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Macbeth – Review

When a mind is lost where does it go? If you are Alan Cumming at Lincoln Center you venture into the world of William Shakespeare’s Macbeth; not the man, the play. In this ostensibly one-man play Mr. Cumming plays all the most vivid and recognizable parts while a patient in an institution. He descends into custody after a criminal event. The play opens to the stirring pantomime of him being undressed by attendants (Ali Craig and Myra McFadyen.) Evidence is collected, gently and cooly from; beneath his nails, inside his wounds and mouth. He is allowed to hold onto one evidence bag. A bag we assume holds the emotional evidence of the crime. The attendants climb the stairs and reach for the door as the first audible lines are spoken; “When shall we three meet again.”

So begins the tour de force that is this Macbeth production from the National Theatre of Scotland. It is a Herculean undertaking this play within a play. To convincingly construe a device to deliver a one-man Macbeth is no easy feat. Directed by John Tiffany and Andrew Goldberg this stunning production hits the mark with only one or two relatively small hiccups. The creative alchemy of the; storyline, set (Merle Hensel,) sound (Fergus O’Hare,) image (Ian William Galloway,) characterization and staging work to keep the audience mesmerized. Without the excellent staging or performance it would be impossible to follow this play. Mr. Cumming easily transforms himself into (at times dueling) characters. He often achieves this with only his body and voice although there is a prop or two also engaged. We are helped to follow these transitions with real time projections.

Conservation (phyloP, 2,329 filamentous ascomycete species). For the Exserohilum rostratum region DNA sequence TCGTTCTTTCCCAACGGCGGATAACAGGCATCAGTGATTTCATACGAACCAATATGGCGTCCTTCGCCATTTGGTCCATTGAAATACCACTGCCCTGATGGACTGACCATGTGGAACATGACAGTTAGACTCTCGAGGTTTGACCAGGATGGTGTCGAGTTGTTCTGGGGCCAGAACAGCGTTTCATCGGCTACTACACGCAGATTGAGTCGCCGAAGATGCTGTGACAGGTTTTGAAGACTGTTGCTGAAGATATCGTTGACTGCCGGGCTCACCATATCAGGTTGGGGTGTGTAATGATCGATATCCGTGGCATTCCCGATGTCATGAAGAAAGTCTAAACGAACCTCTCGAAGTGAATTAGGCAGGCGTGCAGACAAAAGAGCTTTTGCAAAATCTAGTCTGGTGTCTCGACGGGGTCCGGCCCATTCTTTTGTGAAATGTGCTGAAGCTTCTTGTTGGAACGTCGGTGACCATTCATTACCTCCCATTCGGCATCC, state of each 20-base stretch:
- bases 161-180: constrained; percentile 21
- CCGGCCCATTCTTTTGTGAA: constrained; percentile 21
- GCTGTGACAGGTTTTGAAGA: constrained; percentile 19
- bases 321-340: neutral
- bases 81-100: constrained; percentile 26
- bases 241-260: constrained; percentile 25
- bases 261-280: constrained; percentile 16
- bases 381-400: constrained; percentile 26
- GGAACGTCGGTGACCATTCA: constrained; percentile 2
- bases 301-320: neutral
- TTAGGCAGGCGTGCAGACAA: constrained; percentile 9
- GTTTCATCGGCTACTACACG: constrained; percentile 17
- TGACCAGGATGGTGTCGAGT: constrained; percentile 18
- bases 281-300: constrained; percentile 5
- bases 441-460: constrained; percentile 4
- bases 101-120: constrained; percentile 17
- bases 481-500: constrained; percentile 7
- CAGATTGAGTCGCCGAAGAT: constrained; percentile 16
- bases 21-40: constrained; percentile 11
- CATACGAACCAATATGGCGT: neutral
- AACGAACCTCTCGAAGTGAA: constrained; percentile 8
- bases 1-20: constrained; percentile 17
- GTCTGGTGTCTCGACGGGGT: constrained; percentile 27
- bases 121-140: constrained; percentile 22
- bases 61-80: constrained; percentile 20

What is most remarkable about this Macbeth is not Macbeth. It is a tale, told through Macbeth of a man’s descent into insanity. Clever devices such as the attendants appearing to periodically anesthetize Cumming, or the closed circuit cameras (producing the projections) in his locked ward remind us of what we’re watching.¬†We are forced outside of Macbeth at the appearance of the Lady’s bloody hands. The lady’s hallucination becomes the patient’s hallucination becomes stigmata as the attendants look fruitlessly for a source for the blood. We are reminded of the ill man on display during more than one emotional collapse. A heart wrenching yet contained Cumming dissolves and curls into himself. One of these devolutions has an attendant carrying him to the bed. This event can only be called a pas des deux. There is much beautiful movement (Christine Devaney) in this production, but it is this particular dance that clutches the heart.

It can be seductive to forget that we are not watching a Macbeth, but a man who is lost in the world of Macbeth. Cumming’s portrayal of all the characters is so convincing (and at times very funny.) He manages to capture the sexual chemistry between husband and wife with nothing more than his own body. Toward the end of the play we discover the content of his evidence bag. Our imaginations easily construe countless plausible explanations for this man’s psychiatric demise. It is not clear he will ever recover. The last words spoken are; “When shall we three meet again” suggesting we are inside the endless loop that is his mind.

 
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Posted by on July 9, 2012 in Theatre

 

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